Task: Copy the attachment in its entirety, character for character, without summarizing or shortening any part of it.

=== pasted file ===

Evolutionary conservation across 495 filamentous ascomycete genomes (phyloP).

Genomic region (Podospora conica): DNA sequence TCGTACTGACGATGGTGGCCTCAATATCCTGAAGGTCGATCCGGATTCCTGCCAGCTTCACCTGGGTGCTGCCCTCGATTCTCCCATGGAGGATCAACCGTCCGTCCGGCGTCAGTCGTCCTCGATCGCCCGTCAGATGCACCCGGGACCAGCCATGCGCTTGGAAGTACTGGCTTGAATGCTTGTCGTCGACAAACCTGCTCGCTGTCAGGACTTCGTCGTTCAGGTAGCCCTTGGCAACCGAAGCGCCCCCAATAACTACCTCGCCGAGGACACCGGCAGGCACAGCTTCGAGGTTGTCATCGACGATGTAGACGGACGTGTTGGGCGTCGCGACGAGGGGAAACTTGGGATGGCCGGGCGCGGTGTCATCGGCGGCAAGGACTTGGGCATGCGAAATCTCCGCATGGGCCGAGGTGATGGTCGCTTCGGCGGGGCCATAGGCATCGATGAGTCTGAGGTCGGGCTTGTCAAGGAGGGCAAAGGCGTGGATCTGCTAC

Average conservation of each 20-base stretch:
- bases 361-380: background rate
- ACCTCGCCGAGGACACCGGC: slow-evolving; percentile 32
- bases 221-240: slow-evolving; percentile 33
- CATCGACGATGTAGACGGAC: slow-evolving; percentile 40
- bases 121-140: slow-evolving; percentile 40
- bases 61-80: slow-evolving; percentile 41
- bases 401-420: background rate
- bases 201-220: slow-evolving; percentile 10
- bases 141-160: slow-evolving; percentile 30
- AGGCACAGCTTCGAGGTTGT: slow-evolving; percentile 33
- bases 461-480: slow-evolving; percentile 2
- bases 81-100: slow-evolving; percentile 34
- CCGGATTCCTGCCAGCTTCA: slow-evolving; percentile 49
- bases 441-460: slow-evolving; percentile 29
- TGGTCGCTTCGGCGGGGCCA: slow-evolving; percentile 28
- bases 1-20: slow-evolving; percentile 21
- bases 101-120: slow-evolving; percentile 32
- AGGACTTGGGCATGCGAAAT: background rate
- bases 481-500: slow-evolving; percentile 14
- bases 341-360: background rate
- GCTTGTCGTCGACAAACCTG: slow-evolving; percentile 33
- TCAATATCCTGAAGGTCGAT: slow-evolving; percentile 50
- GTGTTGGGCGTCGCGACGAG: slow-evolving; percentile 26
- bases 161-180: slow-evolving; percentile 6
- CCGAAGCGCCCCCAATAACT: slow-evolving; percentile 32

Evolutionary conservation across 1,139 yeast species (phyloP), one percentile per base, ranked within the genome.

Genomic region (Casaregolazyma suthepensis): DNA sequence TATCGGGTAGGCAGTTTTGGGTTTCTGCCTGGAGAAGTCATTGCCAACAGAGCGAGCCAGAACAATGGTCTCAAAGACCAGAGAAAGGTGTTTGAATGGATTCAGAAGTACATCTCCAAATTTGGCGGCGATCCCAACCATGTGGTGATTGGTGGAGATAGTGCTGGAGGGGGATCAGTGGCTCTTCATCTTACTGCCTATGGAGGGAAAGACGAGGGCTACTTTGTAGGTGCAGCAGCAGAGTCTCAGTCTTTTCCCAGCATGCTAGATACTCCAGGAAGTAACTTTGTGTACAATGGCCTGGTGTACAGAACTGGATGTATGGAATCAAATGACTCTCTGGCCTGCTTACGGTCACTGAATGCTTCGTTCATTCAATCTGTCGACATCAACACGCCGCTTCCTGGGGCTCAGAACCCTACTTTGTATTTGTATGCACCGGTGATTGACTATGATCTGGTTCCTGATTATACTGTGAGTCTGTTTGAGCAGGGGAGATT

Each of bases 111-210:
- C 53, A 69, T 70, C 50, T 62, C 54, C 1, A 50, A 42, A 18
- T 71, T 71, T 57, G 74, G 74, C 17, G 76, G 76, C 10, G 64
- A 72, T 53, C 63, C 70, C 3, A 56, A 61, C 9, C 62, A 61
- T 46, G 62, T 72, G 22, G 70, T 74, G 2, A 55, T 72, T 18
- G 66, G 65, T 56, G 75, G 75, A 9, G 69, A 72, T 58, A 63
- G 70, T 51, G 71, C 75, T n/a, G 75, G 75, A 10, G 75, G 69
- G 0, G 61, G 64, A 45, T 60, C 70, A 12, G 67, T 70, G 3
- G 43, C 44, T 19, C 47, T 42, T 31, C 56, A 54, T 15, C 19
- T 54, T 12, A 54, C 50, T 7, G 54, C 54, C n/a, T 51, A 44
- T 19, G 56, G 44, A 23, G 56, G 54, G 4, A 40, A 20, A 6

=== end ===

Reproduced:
Evolutionary conservation across 495 filamentous ascomycete genomes (phyloP).

Genomic region (Podospora conica): DNA sequence TCGTACTGACGATGGTGGCCTCAATATCCTGAAGGTCGATCCGGATTCCTGCCAGCTTCACCTGGGTGCTGCCCTCGATTCTCCCATGGAGGATCAACCGTCCGTCCGGCGTCAGTCGTCCTCGATCGCCCGTCAGATGCACCCGGGACCAGCCATGCGCTTGGAAGTACTGGCTTGAATGCTTGTCGTCGACAAACCTGCTCGCTGTCAGGACTTCGTCGTTCAGGTAGCCCTTGGCAACCGAAGCGCCCCCAATAACTACCTCGCCGAGGACACCGGCAGGCACAGCTTCGAGGTTGTCATCGACGATGTAGACGGACGTGTTGGGCGTCGCGACGAGGGGAAACTTGGGATGGCCGGGCGCGGTGTCATCGGCGGCAAGGACTTGGGCATGCGAAATCTCCGCATGGGCCGAGGTGATGGTCGCTTCGGCGGGGCCATAGGCATCGATGAGTCTGAGGTCGGGCTTGTCAAGGAGGGCAAAGGCGTGGATCTGCTAC

Average conservation of each 20-base stretch:
- bases 361-380: background rate
- ACCTCGCCGAGGACACCGGC: slow-evolving; percentile 32
- bases 221-240: slow-evolving; percentile 33
- CATCGACGATGTAGACGGAC: slow-evolving; percentile 40
- bases 121-140: slow-evolving; percentile 40
- bases 61-80: slow-evolving; percentile 41
- bases 401-420: background rate
- bases 201-220: slow-evolving; percentile 10
- bases 141-160: slow-evolving; percentile 30
- AGGCACAGCTTCGAGGTTGT: slow-evolving; percentile 33
- bases 461-480: slow-evolving; percentile 2
- bases 81-100: slow-evolving; percentile 34
- CCGGATTCCTGCCAGCTTCA: slow-evolving; percentile 49
- bases 441-460: slow-evolving; percentile 29
- TGGTCGCTTCGGCGGGGCCA: slow-evolving; percentile 28
- bases 1-20: slow-evolving; percentile 21
- bases 101-120: slow-evolving; percentile 32
- AGGACTTGGGCATGCGAAAT: background rate
- bases 481-500: slow-evolving; percentile 14
- bases 341-360: background rate
- GCTTGTCGTCGACAAACCTG: slow-evolving; percentile 33
- TCAATATCCTGAAGGTCGAT: slow-evolving; percentile 50
- GTGTTGGGCGTCGCGACGAG: slow-evolving; percentile 26
- bases 161-180: slow-evolving; percentile 6
- CCGAAGCGCCCCCAATAACT: slow-evolving; percentile 32

Evolutionary conservation across 1,139 yeast species (phyloP), one percentile per base, ranked within the genome.

Genomic region (Casaregolazyma suthepensis): DNA sequence TATCGGGTAGGCAGTTTTGGGTTTCTGCCTGGAGAAGTCATTGCCAACAGAGCGAGCCAGAACAATGGTCTCAAAGACCAGAGAAAGGTGTTTGAATGGATTCAGAAGTACATCTCCAAATTTGGCGGCGATCCCAACCATGTGGTGATTGGTGGAGATAGTGCTGGAGGGGGATCAGTGGCTCTTCATCTTACTGCCTATGGAGGGAAAGACGAGGGCTACTTTGTAGGTGCAGCAGCAGAGTCTCAGTCTTTTCCCAGCATGCTAGATACTCCAGGAAGTAACTTTGTGTACAATGGCCTGGTGTACAGAACTGGATGTATGGAATCAAATGACTCTCTGGCCTGCTTACGGTCACTGAATGCTTCGTTCATTCAATCTGTCGACATCAACACGCCGCTTCCTGGGGCTCAGAACCCTACTTTGTATTTGTATGCACCGGTGATTGACTATGATCTGGTTCCTGATTATACTGTGAGTCTGTTTGAGCAGGGGAGATT

Each of bases 111-210:
- C 53, A 69, T 70, C 50, T 62, C 54, C 1, A 50, A 42, A 18
- T 71, T 71, T 57, G 74, G 74, C 17, G 76, G 76, C 10, G 64
- A 72, T 53, C 63, C 70, C 3, A 56, A 61, C 9, C 62, A 61
- T 46, G 62, T 72, G 22, G 70, T 74, G 2, A 55, T 72, T 18
- G 66, G 65, T 56, G 75, G 75, A 9, G 69, A 72, T 58, A 63
- G 70, T 51, G 71, C 75, T n/a, G 75, G 75, A 10, G 75, G 69
- G 0, G 61, G 64, A 45, T 60, C 70, A 12, G 67, T 70, G 3
- G 43, C 44, T 19, C 47, T 42, T 31, C 56, A 54, T 15, C 19
- T 54, T 12, A 54, C 50, T 7, G 54, C 54, C n/a, T 51, A 44
- T 19, G 56, G 44, A 23, G 56, G 54, G 4, A 40, A 20, A 6